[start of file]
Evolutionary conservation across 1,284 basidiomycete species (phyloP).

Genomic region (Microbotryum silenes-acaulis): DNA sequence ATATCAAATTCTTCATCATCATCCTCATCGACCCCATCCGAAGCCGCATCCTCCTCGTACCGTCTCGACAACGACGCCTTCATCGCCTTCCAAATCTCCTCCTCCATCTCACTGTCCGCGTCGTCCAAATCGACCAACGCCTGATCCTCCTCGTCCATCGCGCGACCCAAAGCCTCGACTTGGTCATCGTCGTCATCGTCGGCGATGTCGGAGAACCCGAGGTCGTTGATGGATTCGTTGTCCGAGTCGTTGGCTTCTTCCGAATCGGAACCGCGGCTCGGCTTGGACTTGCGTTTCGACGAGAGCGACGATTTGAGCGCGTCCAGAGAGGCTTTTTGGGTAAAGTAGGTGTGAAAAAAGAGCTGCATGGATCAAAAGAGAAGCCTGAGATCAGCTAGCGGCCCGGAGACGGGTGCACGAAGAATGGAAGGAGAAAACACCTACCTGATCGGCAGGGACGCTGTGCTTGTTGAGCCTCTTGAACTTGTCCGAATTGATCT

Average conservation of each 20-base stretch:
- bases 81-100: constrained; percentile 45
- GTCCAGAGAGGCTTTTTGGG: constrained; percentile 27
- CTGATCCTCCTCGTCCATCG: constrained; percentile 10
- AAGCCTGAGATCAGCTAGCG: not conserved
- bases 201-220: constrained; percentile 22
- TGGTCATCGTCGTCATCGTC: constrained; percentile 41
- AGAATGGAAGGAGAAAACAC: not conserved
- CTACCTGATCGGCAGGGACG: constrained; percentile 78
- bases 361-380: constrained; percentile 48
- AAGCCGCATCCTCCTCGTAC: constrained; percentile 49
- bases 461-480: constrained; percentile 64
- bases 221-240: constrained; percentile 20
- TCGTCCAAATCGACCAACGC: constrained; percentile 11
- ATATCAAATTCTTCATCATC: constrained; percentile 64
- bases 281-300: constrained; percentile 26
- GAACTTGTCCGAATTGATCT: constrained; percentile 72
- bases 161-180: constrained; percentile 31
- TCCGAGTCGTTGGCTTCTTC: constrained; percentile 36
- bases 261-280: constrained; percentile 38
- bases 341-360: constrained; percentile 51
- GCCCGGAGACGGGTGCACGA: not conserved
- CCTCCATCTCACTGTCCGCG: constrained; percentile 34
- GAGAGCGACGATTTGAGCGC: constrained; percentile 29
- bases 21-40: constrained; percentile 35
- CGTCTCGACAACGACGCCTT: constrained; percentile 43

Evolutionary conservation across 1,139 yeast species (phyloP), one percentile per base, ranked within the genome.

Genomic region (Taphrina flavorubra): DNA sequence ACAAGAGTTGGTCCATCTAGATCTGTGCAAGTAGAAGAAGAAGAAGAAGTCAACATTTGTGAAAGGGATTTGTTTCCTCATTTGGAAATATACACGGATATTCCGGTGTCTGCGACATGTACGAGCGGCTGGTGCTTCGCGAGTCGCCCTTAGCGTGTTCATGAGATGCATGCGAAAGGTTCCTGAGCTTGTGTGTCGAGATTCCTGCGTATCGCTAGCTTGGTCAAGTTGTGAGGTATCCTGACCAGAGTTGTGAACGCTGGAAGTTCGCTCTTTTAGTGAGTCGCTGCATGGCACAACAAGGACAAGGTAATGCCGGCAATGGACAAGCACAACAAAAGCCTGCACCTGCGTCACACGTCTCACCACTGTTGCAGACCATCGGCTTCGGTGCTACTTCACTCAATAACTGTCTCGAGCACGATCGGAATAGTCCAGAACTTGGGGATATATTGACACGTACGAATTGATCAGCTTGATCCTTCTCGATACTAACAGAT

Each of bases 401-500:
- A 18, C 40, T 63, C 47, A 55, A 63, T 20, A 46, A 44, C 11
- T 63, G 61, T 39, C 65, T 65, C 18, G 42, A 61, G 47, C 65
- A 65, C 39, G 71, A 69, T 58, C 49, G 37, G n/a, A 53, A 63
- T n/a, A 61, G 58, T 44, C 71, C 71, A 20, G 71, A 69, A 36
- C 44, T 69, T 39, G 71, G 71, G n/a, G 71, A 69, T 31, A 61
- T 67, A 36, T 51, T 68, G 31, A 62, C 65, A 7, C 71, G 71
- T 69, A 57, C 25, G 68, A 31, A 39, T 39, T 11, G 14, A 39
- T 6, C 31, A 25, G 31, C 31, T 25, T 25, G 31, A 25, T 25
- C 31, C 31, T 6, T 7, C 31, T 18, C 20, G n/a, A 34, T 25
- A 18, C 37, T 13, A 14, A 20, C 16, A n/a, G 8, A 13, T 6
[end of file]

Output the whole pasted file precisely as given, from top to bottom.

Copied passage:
Evolutionary conservation across 1,284 basidiomycete species (phyloP).

Genomic region (Microbotryum silenes-acaulis): DNA sequence ATATCAAATTCTTCATCATCATCCTCATCGACCCCATCCGAAGCCGCATCCTCCTCGTACCGTCTCGACAACGACGCCTTCATCGCCTTCCAAATCTCCTCCTCCATCTCACTGTCCGCGTCGTCCAAATCGACCAACGCCTGATCCTCCTCGTCCATCGCGCGACCCAAAGCCTCGACTTGGTCATCGTCGTCATCGTCGGCGATGTCGGAGAACCCGAGGTCGTTGATGGATTCGTTGTCCGAGTCGTTGGCTTCTTCCGAATCGGAACCGCGGCTCGGCTTGGACTTGCGTTTCGACGAGAGCGACGATTTGAGCGCGTCCAGAGAGGCTTTTTGGGTAAAGTAGGTGTGAAAAAAGAGCTGCATGGATCAAAAGAGAAGCCTGAGATCAGCTAGCGGCCCGGAGACGGGTGCACGAAGAATGGAAGGAGAAAACACCTACCTGATCGGCAGGGACGCTGTGCTTGTTGAGCCTCTTGAACTTGTCCGAATTGATCT

Average conservation of each 20-base stretch:
- bases 81-100: constrained; percentile 45
- GTCCAGAGAGGCTTTTTGGG: constrained; percentile 27
- CTGATCCTCCTCGTCCATCG: constrained; percentile 10
- AAGCCTGAGATCAGCTAGCG: not conserved
- bases 201-220: constrained; percentile 22
- TGGTCATCGTCGTCATCGTC: constrained; percentile 41
- AGAATGGAAGGAGAAAACAC: not conserved
- CTACCTGATCGGCAGGGACG: constrained; percentile 78
- bases 361-380: constrained; percentile 48
- AAGCCGCATCCTCCTCGTAC: constrained; percentile 49
- bases 461-480: constrained; percentile 64
- bases 221-240: constrained; percentile 20
- TCGTCCAAATCGACCAACGC: constrained; percentile 11
- ATATCAAATTCTTCATCATC: constrained; percentile 64
- bases 281-300: constrained; percentile 26
- GAACTTGTCCGAATTGATCT: constrained; percentile 72
- bases 161-180: constrained; percentile 31
- TCCGAGTCGTTGGCTTCTTC: constrained; percentile 36
- bases 261-280: constrained; percentile 38
- bases 341-360: constrained; percentile 51
- GCCCGGAGACGGGTGCACGA: not conserved
- CCTCCATCTCACTGTCCGCG: constrained; percentile 34
- GAGAGCGACGATTTGAGCGC: constrained; percentile 29
- bases 21-40: constrained; percentile 35
- CGTCTCGACAACGACGCCTT: constrained; percentile 43

Evolutionary conservation across 1,139 yeast species (phyloP), one percentile per base, ranked within the genome.

Genomic region (Taphrina flavorubra): DNA sequence ACAAGAGTTGGTCCATCTAGATCTGTGCAAGTAGAAGAAGAAGAAGAAGTCAACATTTGTGAAAGGGATTTGTTTCCTCATTTGGAAATATACACGGATATTCCGGTGTCTGCGACATGTACGAGCGGCTGGTGCTTCGCGAGTCGCCCTTAGCGTGTTCATGAGATGCATGCGAAAGGTTCCTGAGCTTGTGTGTCGAGATTCCTGCGTATCGCTAGCTTGGTCAAGTTGTGAGGTATCCTGACCAGAGTTGTGAACGCTGGAAGTTCGCTCTTTTAGTGAGTCGCTGCATGGCACAACAAGGACAAGGTAATGCCGGCAATGGACAAGCACAACAAAAGCCTGCACCTGCGTCACACGTCTCACCACTGTTGCAGACCATCGGCTTCGGTGCTACTTCACTCAATAACTGTCTCGAGCACGATCGGAATAGTCCAGAACTTGGGGATATATTGACACGTACGAATTGATCAGCTTGATCCTTCTCGATACTAACAGAT

Each of bases 401-500:
- A 18, C 40, T 63, C 47, A 55, A 63, T 20, A 46, A 44, C 11
- T 63, G 61, T 39, C 65, T 65, C 18, G 42, A 61, G 47, C 65
- A 65, C 39, G 71, A 69, T 58, C 49, G 37, G n/a, A 53, A 63
- T n/a, A 61, G 58, T 44, C 71, C 71, A 20, G 71, A 69, A 36
- C 44, T 69, T 39, G 71, G 71, G n/a, G 71, A 69, T 31, A 61
- T 67, A 36, T 51, T 68, G 31, A 62, C 65, A 7, C 71, G 71
- T 69, A 57, C 25, G 68, A 31, A 39, T 39, T 11, G 14, A 39
- T 6, C 31, A 25, G 31, C 31, T 25, T 25, G 31, A 25, T 25
- C 31, C 31, T 6, T 7, C 31, T 18, C 20, G n/a, A 34, T 25
- A 18, C 37, T 13, A 14, A 20, C 16, A n/a, G 8, A 13, T 6